But a rose that was growing outside by the garden path 
heard it, and began to grow, and climbed and grew till it 
reached the window, and crept in through the window into 
the room, and crept all round the walls and little bed till 
there were wreaths of lovely roses filling the room with their 
sweetness. And the roses bent over Margaret's little pale 
face till her cheeks began to take a faint colour too. And 
just then a soft wind came blowing in at the window and 
fanned her face, and a little brown bird outside began to sing 
so prettily, that Margaret smiled, and opened her eyes and 
. . . well, she was still sitting on the grass outside the Church, 
in the soft sunshine for it was a dream ! 

I read this story in a book, and put it by to tell you, dear 
children, this afternoon ; but now I will tell you three stories 
of love and kindness. For 

" He prayeth well, who loveth well 
Both man and bird and beast. " 



342 THE LEWIS CARROLL PICTURE BOOK 

Some forty years ago there was a great singer, named Jenny 
Lind, and her voice and her singing were so beautiful that 
people who heard her felt as if they were listening to an 
angel. And they would go in crowds, and pay any money, to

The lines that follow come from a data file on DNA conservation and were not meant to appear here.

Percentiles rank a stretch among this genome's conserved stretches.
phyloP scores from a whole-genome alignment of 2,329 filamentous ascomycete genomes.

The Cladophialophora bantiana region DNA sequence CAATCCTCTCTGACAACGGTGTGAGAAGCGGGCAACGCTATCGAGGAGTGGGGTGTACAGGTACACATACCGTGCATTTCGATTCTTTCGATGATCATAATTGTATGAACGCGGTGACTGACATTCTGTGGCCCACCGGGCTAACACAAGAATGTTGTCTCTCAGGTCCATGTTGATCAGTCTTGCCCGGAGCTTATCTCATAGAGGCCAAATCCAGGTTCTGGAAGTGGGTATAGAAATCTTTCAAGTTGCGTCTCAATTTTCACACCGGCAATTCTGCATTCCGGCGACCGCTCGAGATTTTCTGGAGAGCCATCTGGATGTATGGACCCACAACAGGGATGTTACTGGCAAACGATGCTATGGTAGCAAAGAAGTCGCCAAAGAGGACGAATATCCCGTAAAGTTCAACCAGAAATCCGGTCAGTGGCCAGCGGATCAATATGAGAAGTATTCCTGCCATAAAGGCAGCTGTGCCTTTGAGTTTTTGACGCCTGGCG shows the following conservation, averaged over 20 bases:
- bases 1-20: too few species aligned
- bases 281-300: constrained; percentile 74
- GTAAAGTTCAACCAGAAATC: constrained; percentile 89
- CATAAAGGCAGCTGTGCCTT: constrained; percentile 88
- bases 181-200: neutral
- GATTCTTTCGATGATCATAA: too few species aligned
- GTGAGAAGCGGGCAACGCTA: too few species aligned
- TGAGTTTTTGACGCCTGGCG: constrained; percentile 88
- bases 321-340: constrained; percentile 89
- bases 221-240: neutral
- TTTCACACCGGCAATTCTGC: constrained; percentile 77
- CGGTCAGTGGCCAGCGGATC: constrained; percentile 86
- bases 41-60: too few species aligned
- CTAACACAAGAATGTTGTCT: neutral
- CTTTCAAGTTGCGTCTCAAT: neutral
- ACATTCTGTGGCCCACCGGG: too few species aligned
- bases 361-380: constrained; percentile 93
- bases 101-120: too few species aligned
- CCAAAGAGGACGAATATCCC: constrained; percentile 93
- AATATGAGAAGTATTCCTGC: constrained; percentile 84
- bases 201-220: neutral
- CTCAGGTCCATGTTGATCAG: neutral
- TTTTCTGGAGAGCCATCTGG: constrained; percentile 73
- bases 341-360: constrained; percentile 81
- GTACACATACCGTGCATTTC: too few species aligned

hear her sing. 

On one occasion when she was singing at Manchester, she 
was caught by the rain during her morning walk and she took 
shelter in a poor little cottage, where a poor old woman lived 
alone. Jenny Lind talked kindly to her at once, and the 
poor old woman (of course not knowing who she was) told 
her about the wonderful Singer, who, " she was told was 
going to sing that afternoon," and how everybody was " mad " 
to hear her, and how very very much she wished that she 
could hear her too. But that of course was impossible " for 
a poor old body like me ! " Then Jenny Lind told the old 
woman that she was the Singer, and said she, "and I will 
sing to you." So then and there, in that poor little cottage, 
the great Singer sang three or four of her sweetest songs, and 
gave the poor old woman the desire of her heart. 

Again a man walking along a country lane heard such a 
fluttering and chirping in the hedge that he stopped to look